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Socio-Cultural Empowerment Of Indian Muslims

By Yoginder Sikand

19 June, 2007
Countercurrents.org

(Paper presented at a conference on the Sachar Committee Report in Kochi, 16th-17th June, 2007 organized by the Al-Ameen Educational Trust and the Forum for Faith and Fraternity)

I have been asked to speak on the subject of the social and cultural empowerment of Muslims in India. This is, of course, a very broad topic and one cannot do justice to it in the course of a short presentation. Rather than explore the reasons of Muslim disempowerment, about which much has already been written, I think it would be more useful to focus on certain practical measures that could be undertaken in this regard. I will deliberately refer to the crucial question of political empowerment only in passing as this is beyond the scope of this presentation.

An important point to consider in discussing the question of Muslim social and cultural empowerment is that of the internal diversity among Muslims, which makes it difficult to make any but the most broad generalizations. These diversities are of various types-class caste, sect, language, region, ethnicity, gender and so on. Often, discussions about Muslim social empowerment miss out, whether deliberately or otherwise, these internal differences and variations, based on a misleading and untenable assumption of a pan-Indian Muslim monolith. It is striking to note how this notion of a Muslim monolith (like that of the equally misleading notion of a Hindu monolith) informs the discourse of both Hindu and Muslim right-wing forces and of the state. It was this same misplaced notion of Hindus and Muslims being two separate, monolithic and undifferentiated communities that paved the way for the Partition of India, which benefited the ruling elites of India and Pakistan, but made matters much worse for the masses, Hindu as well as Muslim. It must be noted that demands for resources or empowerment based on this notion of a Hindu or Muslim monolith works essentially to promote the interests of the elites, the so-called high caste, upper class Hindus and Muslims. Thus, for instance, the demand by some Muslim elites for reservations for all Muslims, based on this untenable assumption of a single Muslim monolith, can be seen as reflecting the interests of these elites, for it is obvious that such reservation would benefit essentially them, leaving out in the cold the vast majority of the Muslim community. This is similar in its implications to the case of Hindutva discourse, where the equally untenable myth of a Hindu monolith is used as a means to protect and promote the interests of so-called high caste and high class Hindus, and to deny other Hindus-the vast majority-their rights. Hence, in discussing the issue of the empowerment of the Muslim community, one must desist from speaking in terms of a Muslim monolith, and focus particularly on the question of the empowerment of the marginalized sections within the Muslim community, who, in many parts of India, happen to form the vast majority of the community, most of them being of indigenous so-called low caste background.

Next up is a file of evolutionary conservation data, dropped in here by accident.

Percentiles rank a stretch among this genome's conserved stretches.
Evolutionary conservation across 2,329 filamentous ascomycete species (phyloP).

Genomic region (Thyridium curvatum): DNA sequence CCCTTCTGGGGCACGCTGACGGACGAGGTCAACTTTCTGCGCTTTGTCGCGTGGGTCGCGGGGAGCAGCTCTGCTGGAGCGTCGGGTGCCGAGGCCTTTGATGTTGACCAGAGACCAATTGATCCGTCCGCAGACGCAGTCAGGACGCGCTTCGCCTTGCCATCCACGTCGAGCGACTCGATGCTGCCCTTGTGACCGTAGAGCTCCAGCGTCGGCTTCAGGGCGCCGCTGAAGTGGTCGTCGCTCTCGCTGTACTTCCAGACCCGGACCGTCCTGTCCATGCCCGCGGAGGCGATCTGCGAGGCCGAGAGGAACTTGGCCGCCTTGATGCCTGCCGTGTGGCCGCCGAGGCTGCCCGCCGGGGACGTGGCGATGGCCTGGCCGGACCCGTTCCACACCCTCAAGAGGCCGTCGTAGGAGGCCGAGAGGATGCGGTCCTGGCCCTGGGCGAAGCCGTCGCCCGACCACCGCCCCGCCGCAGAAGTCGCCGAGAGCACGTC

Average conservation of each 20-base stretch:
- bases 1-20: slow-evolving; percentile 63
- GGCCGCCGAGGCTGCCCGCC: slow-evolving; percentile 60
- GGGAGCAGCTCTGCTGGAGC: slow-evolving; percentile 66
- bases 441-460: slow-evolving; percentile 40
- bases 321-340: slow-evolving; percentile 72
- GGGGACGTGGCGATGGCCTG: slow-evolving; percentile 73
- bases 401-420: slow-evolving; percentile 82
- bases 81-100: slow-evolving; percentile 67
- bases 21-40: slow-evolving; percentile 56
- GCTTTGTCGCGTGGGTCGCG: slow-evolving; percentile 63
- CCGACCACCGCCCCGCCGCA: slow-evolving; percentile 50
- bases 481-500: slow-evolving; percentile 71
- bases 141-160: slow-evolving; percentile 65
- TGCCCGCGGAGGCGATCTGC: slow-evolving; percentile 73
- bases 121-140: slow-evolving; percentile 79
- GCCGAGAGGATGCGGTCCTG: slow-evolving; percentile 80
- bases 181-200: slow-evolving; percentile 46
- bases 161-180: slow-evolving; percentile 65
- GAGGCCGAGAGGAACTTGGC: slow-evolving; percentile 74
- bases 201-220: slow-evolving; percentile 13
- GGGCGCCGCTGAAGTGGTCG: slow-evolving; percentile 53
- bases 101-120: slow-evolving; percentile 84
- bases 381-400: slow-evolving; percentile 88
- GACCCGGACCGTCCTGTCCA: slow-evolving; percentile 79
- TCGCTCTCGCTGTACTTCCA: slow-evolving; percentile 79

It is a striking comment on the existing Muslim leadership that often their demands are couched in terms of a Muslim monolith, rarely referring to the specific problems of these marginalized sections, in whose marginalization, historically as well as now, Muslim elites, in addition of course to Hindu elites and the state, have had a crucial role to play. Muslim politics, particularly in north India, has been largely the politics of symbolism, with political elites raising such issues as the question of Urdu, the Muslim Personal Law, the Aligarh Muslim University, the Babri Masjid and so on. One can perhaps speak of some sort of complicity here with right-wing Hindu political elites, with both having a vested interest in focusing on such communally divisive issues to boost their own political fortunes. These issues are not unimportant in themselves. The point, however, is that because these issues have overwhelmed north Indian Muslim politics, the massive and growing social, educational and economic problems of the Muslim masses have been ignored, deliberately or otherwise.